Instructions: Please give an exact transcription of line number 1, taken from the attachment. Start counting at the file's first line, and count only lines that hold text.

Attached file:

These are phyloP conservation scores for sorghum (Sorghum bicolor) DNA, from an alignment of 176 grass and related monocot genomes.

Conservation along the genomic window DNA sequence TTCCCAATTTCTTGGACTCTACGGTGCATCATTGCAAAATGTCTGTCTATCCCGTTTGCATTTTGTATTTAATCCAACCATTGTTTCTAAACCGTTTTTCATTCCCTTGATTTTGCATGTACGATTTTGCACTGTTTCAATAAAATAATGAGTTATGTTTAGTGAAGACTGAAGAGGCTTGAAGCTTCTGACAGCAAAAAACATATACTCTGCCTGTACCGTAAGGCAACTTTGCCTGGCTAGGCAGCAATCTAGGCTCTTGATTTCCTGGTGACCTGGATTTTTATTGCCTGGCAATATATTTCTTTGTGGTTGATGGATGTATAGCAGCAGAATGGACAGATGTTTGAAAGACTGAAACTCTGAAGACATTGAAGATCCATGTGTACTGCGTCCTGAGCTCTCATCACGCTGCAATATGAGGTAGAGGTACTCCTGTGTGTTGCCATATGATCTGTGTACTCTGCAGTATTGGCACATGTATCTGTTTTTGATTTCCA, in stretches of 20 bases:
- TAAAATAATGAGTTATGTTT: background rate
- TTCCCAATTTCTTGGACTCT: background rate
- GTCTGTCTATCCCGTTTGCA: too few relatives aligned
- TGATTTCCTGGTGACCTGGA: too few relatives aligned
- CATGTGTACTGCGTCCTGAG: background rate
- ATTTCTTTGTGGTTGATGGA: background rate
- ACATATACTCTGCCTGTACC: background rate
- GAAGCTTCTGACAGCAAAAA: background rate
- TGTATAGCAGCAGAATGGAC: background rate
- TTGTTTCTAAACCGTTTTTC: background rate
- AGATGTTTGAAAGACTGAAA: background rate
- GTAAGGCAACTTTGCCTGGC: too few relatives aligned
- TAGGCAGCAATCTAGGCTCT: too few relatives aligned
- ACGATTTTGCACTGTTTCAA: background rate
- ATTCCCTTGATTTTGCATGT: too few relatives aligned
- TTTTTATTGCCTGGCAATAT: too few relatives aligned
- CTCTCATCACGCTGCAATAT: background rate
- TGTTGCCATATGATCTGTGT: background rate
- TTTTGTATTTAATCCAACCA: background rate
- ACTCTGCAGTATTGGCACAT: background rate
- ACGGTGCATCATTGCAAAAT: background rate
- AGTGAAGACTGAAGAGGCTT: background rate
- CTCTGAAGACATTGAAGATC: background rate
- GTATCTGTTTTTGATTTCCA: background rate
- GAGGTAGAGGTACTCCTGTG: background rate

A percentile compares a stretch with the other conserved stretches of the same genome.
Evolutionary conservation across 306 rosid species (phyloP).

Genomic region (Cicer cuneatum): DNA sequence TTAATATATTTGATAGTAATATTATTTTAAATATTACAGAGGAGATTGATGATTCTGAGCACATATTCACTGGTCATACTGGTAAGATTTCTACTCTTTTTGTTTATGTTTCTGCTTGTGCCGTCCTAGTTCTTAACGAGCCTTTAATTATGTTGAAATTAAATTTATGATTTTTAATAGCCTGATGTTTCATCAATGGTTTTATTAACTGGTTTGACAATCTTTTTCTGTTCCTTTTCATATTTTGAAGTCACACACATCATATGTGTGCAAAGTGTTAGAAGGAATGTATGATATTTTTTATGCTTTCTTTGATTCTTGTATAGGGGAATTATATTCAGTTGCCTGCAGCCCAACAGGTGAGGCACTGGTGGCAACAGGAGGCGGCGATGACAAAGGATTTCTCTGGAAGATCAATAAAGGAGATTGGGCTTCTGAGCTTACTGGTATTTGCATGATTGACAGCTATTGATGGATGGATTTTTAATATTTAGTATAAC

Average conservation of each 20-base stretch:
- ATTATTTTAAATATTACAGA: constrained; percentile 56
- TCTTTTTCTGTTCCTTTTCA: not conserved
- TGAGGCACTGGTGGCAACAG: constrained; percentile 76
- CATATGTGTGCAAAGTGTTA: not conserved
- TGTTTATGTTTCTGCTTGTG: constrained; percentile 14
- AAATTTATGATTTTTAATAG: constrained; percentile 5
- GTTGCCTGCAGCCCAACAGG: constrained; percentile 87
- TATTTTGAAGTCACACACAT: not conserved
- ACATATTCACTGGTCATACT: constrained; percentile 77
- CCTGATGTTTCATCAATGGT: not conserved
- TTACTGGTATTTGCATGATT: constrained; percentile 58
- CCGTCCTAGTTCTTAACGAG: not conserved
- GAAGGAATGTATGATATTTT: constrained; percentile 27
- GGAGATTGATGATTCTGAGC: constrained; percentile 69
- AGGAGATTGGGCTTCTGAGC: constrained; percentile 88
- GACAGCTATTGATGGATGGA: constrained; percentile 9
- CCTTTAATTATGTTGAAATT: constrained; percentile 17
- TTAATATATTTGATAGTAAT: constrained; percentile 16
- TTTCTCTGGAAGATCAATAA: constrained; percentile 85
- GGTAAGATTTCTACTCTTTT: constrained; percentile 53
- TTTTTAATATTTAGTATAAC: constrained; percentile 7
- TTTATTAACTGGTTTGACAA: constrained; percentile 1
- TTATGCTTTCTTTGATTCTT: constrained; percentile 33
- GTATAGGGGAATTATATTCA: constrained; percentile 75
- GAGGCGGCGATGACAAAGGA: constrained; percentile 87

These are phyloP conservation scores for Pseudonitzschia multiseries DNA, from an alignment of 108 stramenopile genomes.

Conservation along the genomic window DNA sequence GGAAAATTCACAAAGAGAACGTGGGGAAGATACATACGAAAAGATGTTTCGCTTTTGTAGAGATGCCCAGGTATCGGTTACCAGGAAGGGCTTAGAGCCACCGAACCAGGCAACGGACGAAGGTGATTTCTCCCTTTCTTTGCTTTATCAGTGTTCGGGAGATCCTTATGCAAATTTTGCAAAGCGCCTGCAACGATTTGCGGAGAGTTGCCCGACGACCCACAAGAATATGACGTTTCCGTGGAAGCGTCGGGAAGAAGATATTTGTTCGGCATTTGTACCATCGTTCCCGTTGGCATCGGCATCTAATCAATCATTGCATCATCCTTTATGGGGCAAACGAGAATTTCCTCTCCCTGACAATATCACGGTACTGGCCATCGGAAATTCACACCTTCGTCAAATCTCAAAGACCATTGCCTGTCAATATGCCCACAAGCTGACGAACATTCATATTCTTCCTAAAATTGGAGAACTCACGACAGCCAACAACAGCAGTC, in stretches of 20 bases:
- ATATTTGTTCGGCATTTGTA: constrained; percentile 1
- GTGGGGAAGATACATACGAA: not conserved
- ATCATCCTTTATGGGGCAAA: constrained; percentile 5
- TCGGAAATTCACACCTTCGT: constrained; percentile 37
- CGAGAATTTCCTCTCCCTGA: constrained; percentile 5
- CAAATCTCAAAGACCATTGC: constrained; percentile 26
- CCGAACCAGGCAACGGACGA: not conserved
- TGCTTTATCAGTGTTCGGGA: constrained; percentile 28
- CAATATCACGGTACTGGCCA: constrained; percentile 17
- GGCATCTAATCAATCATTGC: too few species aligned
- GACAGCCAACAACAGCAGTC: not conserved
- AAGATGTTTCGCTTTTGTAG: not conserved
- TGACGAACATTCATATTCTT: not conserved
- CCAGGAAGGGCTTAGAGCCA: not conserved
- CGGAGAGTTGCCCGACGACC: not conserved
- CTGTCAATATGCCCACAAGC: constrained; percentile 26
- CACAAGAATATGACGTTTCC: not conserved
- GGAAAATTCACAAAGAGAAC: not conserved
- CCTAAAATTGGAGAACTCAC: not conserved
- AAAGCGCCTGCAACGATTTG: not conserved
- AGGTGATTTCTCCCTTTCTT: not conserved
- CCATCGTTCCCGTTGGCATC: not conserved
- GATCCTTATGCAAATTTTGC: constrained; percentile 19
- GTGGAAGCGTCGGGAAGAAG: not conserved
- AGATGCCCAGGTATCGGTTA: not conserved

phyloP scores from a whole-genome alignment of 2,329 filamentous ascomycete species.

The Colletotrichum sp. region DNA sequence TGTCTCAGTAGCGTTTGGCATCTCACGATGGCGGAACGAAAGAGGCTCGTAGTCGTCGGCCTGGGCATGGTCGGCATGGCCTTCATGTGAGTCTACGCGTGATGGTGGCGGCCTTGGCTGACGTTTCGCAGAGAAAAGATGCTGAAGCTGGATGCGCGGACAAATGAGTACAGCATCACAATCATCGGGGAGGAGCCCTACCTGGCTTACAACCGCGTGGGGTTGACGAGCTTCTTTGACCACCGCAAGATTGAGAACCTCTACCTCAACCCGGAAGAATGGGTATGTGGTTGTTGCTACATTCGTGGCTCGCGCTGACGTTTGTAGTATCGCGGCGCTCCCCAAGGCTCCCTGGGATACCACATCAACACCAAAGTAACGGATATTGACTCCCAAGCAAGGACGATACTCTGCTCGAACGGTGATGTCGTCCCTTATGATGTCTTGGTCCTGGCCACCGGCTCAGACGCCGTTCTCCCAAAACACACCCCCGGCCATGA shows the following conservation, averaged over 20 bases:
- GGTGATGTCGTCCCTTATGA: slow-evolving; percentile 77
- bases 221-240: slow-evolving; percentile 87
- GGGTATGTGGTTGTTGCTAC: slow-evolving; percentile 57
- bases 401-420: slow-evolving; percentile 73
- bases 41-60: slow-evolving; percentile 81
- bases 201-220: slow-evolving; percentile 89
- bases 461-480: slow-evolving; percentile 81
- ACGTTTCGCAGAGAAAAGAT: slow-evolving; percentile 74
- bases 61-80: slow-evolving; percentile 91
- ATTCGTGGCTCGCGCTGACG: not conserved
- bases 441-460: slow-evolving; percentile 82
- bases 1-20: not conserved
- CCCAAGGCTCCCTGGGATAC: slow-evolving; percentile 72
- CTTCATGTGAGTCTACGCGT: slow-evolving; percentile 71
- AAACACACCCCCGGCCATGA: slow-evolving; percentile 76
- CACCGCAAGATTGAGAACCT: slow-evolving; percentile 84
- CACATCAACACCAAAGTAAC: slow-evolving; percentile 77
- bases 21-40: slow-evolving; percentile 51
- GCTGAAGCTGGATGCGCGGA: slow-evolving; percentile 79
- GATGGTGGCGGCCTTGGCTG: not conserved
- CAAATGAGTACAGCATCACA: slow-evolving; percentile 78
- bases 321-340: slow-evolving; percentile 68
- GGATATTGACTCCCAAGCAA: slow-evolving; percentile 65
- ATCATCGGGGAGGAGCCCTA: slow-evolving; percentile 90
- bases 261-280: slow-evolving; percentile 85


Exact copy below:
These are phyloP conservation scores for sorghum (Sorghum bicolor) DNA, from an alignment of 176 grass and related monocot genomes.